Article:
Shaun the Sheep Movie movie review: sheep in the city

Shaun the Sheep Movie yellow light

Charming in that gloriously detailed Aardman way, but with its simple slapstick humor, it’s strictly for the littlest tykes.
I’m “biast” (pro): love Aardman cartoons

I’m “biast” (con): nothing

(what is this about? see my critic’s minifesto)

I love Aardman’s lovingly handcrafted stop-motion claytoons, but I never had any interest in their TV series Shaun the Sheep — spun out of the Wallace & Gromit short “A Close Shave” — and I see now that I wasn’t really missing anything. The first big-screen outing for Shaun and his barnyard friends is charming in that gloriously detailed Aardman way — down to the airplane contrails in the sky above and the visible fingerprints of the animators in the clay — but it’s strictly for the littlest tykes. Its simple story has Shaun, the small flock of which he is the nominal leader, and the drill sergeant of a dog, Bitzer, heading into the Big City to find their Farmer, who has disappeared after a bit of a mishap with a runaway camper van. (Unlike with Aardman’s other movies, there’s no real dialogue here, just a lot of inarticulate, though expressively emotional, grunting and sighing from the animals, and garbled not-quite-speech from the humans. Justin Fletcher supplies the voice of Shaun, such as it is; John Sparkes does Bitzer and the Farmer.) The humor is almost entirely of the slapstick kind, though the mistaken-identity misadventure the Farmer gets caught up in will be of some mild amusement to the adults in the audience along for the ride. But any Aardman fans hoping for the witty wordplay and social satire of Wallace & Gromit will be disappointed.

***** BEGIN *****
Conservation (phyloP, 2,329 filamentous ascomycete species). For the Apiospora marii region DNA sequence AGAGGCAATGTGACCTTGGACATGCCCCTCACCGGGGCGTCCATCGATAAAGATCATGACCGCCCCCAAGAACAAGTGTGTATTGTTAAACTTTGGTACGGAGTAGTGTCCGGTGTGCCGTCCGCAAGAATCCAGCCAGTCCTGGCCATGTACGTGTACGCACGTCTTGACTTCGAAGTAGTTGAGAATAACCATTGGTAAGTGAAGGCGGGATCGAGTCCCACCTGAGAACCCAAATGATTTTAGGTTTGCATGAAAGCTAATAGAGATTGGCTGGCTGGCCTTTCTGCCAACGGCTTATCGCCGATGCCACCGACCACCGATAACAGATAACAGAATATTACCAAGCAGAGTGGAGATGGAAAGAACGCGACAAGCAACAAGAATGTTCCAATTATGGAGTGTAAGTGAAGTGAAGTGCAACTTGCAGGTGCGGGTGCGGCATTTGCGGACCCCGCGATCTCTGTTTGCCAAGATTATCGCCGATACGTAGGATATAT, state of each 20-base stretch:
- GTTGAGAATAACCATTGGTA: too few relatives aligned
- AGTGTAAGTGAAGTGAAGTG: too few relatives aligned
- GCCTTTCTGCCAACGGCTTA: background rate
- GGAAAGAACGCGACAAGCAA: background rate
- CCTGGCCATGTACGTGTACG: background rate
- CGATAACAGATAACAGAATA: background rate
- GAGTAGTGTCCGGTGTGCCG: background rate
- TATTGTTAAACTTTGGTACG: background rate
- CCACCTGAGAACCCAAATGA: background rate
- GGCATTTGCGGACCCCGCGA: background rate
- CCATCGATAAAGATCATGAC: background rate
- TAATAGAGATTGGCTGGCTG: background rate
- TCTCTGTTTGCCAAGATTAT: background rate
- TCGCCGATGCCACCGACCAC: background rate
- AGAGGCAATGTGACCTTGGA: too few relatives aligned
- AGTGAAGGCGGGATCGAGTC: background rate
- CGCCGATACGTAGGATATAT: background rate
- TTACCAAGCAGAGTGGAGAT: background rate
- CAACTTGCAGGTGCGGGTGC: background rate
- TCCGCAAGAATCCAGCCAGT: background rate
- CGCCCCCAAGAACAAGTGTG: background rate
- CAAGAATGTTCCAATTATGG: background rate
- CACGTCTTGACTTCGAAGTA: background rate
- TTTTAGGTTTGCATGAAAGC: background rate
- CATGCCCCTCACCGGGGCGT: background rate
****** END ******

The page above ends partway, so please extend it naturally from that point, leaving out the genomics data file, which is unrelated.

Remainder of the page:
See also my #WhereAreTheWomen rating of Shaun the Sheep Movie for its representation of girls and women.

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